Varonis welcomes PwC economic crime report, but cautions on data awareness issues
December 2011 by Varonis
Varonis Systems Inc has welcomed the publication of PricewaterhouseCooper’s global economic crime survey 2011, but cautions that - in order to report economic fraud to the relevant authorities - companies must be aware that a fraud has taken place.
According to David Gibson, Varonis’ director of technical services, as the results of a survey at the IP Expo event in London in October - which found that 57 per cent of those contacted said that unstructured data is their biggest security headache (http://bit.ly/vmZPqf) - clearly show, tracking the flow of unstructured data is a very difficult exercise.
"And it’s for this reason that, whilst we welcome this report from PricewaterhouseCooper - which gives companies a clearer view of the economic and cybercrime threats against their assets - we remain concerned that many large companies have grave difficulties knowing what is happening to their digital assets at all times, and thus making informed decisions about their protection and management." he said.
"I think it is interesting that the report notes more UK respondents (33 per cent) as seeing cybersecurity as the responsibility of their CEO and board, even though our observations suggest that those same CEOs and board members place a high degree of reliance on the information that flows from their IT security department," he added.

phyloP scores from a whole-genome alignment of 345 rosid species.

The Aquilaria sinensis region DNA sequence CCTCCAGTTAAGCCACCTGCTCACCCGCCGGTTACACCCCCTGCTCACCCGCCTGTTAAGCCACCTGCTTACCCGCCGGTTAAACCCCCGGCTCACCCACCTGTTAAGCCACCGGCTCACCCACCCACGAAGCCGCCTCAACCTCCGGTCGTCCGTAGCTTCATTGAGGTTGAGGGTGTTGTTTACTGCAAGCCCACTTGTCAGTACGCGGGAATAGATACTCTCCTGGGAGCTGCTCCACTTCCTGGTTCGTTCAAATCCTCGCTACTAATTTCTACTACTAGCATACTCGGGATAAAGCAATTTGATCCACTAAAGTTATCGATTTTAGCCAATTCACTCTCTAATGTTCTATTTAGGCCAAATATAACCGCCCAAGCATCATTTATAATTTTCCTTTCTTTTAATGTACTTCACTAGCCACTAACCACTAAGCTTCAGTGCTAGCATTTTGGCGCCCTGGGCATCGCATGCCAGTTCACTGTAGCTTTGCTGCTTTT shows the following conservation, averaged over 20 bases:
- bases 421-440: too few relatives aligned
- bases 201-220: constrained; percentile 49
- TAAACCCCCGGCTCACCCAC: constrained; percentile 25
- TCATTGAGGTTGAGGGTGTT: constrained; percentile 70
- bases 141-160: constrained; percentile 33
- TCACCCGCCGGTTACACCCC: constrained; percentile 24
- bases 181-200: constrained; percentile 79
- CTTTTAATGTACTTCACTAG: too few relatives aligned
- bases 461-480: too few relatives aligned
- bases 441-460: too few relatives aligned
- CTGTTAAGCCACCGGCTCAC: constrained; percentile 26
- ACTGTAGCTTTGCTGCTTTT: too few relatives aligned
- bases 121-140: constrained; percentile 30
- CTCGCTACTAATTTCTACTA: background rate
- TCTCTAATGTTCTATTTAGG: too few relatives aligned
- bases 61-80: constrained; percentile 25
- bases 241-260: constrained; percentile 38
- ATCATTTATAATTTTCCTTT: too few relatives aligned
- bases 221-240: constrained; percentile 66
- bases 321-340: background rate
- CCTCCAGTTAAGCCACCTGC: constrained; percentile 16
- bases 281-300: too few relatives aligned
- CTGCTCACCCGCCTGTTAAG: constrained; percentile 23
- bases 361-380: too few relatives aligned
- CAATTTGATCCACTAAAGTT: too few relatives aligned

And, Gibson went on to say, the IT security manager and his team in turn rely on the data flowing from their security applications to assess the potential for data theft and allied frauds.
The problem here, he explained, is that, whilst conventional IT security systems can monitor - complete with the required audit logs - the structured data on the company’s IT systems, these systems rarely fully extend to unstructured data, which is typically stored on file shares, NAS devices, and email.
The Varonis director of technical services went on to say that the PwC report also reveals senior executives within corporates do not seem to be regularly reviewing their cybercrime risks.
This is clearly illustrated, he says, by the fact that only 20 per cent of respondents said their CEO and the board review these risks on an ad hoc basis.
The really big question that remains unanswered here, he adds, is how on earth can the CEO and board review their security risks when the information flow from the their security staff does not paint the whole picture on what is happening to the company’s data?
"Even though the PwC UK report notes that three quarters of respondents who experienced an economic crime in the last 12 months reported the incident to a law enforcement agency - and almost a third also reported it to regulators - our conclusions are that, if the company itself is not applying best practice principles to all of its data, then it cannot be aware of the full picture," he said.
"This is especially concerning against the backdrop of the report noting that the number of incidents of fraud are on the rise (figure 12 in the UK analysis), as it means the problem of data security in large organisations will only get worse," he added.
"So whilst we welcome this UK analysis from PwC, we cannot help feeling that it leaves a large number of questions about company data unanswered. Without a complete picture of their data - and what is happening to it - even the best CEO cannot make informed strategy decisions."